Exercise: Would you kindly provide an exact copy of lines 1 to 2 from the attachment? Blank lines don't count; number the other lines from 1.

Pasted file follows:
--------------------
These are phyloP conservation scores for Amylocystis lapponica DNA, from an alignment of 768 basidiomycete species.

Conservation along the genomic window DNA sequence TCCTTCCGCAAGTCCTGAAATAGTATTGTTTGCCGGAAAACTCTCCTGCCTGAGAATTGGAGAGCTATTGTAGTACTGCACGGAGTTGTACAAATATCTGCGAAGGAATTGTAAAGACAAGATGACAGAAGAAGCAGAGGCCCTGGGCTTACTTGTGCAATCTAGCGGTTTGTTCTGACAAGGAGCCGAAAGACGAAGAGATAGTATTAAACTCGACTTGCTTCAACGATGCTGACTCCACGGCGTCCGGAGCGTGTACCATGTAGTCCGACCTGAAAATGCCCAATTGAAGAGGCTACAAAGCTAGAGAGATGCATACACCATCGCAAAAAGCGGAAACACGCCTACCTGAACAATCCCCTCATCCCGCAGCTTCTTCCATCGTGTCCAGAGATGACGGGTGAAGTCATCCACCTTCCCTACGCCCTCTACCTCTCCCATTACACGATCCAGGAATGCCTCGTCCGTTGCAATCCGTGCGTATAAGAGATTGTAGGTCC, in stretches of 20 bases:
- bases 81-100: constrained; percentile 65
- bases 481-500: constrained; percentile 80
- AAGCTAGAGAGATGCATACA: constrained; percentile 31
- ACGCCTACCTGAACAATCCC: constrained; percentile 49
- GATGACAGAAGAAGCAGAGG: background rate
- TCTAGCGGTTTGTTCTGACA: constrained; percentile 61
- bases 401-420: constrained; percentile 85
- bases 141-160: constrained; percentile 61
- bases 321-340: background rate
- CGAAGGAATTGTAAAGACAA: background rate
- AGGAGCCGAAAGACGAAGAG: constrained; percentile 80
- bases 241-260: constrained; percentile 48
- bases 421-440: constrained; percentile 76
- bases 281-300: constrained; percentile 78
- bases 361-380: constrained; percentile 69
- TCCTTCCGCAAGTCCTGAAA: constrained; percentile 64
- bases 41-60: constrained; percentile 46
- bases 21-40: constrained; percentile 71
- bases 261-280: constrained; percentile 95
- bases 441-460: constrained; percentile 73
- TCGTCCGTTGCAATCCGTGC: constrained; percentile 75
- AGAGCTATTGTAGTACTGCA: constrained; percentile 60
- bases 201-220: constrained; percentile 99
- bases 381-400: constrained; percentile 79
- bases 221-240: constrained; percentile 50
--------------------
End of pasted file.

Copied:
These are phyloP conservation scores for Amylocystis lapponica DNA, from an alignment of 768 basidiomycete species.

Conservation along the genomic window DNA sequence TCCTTCCGCAAGTCCTGAAATAGTATTGTTTGCCGGAAAACTCTCCTGCCTGAGAATTGGAGAGCTATTGTAGTACTGCACGGAGTTGTACAAATATCTGCGAAGGAATTGTAAAGACAAGATGACAGAAGAAGCAGAGGCCCTGGGCTTACTTGTGCAATCTAGCGGTTTGTTCTGACAAGGAGCCGAAAGACGAAGAGATAGTATTAAACTCGACTTGCTTCAACGATGCTGACTCCACGGCGTCCGGAGCGTGTACCATGTAGTCCGACCTGAAAATGCCCAATTGAAGAGGCTACAAAGCTAGAGAGATGCATACACCATCGCAAAAAGCGGAAACACGCCTACCTGAACAATCCCCTCATCCCGCAGCTTCTTCCATCGTGTCCAGAGATGACGGGTGAAGTCATCCACCTTCCCTACGCCCTCTACCTCTCCCATTACACGATCCAGGAATGCCTCGTCCGTTGCAATCCGTGCGTATAAGAGATTGTAGGTCC, in stretches of 20 bases: